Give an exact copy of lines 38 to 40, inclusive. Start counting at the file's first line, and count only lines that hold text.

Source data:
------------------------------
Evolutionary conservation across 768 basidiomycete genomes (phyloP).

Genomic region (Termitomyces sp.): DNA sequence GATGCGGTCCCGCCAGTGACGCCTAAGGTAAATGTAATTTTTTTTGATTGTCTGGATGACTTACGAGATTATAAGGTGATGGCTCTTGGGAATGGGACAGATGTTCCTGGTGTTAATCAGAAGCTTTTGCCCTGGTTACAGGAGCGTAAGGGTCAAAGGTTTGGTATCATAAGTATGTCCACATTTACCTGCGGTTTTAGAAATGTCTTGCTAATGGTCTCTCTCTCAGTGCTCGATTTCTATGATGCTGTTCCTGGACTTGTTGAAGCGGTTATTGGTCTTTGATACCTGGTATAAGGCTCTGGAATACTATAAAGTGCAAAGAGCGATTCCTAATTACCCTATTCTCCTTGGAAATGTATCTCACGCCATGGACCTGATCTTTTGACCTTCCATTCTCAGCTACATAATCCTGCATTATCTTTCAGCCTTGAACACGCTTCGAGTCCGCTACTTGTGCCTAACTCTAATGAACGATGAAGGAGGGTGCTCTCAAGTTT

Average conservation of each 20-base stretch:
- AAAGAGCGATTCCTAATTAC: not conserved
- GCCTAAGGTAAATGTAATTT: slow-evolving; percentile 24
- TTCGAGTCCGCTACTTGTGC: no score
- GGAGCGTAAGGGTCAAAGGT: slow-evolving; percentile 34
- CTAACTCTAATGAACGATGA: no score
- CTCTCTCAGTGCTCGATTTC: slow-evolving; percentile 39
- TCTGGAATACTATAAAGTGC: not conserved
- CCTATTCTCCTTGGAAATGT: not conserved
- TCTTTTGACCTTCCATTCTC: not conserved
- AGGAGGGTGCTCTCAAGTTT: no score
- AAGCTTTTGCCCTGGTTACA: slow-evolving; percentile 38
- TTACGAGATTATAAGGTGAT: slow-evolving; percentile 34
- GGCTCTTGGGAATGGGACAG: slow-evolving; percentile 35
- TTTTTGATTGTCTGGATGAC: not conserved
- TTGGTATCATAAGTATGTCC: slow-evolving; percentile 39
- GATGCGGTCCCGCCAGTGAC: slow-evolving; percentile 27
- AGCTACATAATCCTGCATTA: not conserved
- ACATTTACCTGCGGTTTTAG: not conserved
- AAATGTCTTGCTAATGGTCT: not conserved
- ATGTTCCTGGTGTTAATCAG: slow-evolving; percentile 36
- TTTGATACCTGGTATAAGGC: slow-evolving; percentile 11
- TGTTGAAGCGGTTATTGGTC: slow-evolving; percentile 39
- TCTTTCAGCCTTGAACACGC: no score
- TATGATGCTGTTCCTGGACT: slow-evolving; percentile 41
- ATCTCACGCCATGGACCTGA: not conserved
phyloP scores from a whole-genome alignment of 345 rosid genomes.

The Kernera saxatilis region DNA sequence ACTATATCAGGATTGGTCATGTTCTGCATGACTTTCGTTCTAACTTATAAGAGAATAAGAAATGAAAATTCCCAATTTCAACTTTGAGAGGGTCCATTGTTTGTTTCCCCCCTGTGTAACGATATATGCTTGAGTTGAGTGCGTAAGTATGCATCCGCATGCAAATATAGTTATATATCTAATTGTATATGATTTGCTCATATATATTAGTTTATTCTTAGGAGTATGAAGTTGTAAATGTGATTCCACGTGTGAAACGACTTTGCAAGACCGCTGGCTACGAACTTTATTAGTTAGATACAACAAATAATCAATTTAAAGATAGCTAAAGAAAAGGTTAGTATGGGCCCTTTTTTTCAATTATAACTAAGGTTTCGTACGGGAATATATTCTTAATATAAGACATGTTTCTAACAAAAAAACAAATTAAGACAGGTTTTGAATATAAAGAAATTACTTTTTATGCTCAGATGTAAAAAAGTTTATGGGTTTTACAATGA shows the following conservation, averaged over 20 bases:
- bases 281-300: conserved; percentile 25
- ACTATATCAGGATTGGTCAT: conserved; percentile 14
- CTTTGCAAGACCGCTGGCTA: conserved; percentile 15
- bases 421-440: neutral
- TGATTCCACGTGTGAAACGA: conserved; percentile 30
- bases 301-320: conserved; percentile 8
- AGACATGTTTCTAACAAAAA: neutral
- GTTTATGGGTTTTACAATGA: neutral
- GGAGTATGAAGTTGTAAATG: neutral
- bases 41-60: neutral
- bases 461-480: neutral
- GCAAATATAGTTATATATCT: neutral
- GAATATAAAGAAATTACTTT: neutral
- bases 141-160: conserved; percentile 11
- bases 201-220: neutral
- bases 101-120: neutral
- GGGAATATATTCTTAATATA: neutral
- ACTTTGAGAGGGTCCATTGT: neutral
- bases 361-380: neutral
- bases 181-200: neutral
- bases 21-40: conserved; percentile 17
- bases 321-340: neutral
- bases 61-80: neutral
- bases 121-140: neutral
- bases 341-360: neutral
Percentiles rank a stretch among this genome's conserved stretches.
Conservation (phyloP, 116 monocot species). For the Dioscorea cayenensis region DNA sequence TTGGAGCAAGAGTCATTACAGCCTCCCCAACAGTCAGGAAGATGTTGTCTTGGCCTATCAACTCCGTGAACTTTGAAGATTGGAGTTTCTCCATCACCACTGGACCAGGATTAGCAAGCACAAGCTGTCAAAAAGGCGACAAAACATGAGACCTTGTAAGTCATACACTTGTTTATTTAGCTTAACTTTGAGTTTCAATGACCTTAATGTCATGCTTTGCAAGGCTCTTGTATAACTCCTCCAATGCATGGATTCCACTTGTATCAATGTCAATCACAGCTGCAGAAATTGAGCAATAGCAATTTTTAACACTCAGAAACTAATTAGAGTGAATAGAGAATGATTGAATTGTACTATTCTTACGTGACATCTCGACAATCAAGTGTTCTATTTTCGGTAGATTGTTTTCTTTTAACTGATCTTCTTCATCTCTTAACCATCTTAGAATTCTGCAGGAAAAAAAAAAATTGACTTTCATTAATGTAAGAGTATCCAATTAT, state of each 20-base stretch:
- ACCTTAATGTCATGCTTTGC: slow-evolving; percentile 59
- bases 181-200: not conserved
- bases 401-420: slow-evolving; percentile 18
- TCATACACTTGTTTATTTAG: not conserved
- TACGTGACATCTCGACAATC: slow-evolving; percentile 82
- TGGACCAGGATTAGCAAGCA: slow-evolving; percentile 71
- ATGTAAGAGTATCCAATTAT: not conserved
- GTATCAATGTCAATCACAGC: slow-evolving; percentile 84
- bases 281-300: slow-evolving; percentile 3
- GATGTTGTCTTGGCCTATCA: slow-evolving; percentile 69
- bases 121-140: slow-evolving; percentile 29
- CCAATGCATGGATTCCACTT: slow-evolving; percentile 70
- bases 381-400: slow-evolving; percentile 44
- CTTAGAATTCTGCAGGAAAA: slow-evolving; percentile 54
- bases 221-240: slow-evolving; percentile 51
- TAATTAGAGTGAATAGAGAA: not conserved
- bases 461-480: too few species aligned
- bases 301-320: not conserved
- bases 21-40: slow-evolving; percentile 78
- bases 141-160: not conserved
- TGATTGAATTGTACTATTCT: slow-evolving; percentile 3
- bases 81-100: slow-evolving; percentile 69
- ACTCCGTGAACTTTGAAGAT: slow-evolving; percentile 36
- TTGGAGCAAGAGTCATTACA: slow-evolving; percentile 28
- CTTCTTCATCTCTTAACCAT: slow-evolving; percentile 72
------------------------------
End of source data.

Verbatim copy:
- GTTTATGGGTTTTACAATGA: neutral
- GGAGTATGAAGTTGTAAATG: neutral
- bases 41-60: neutral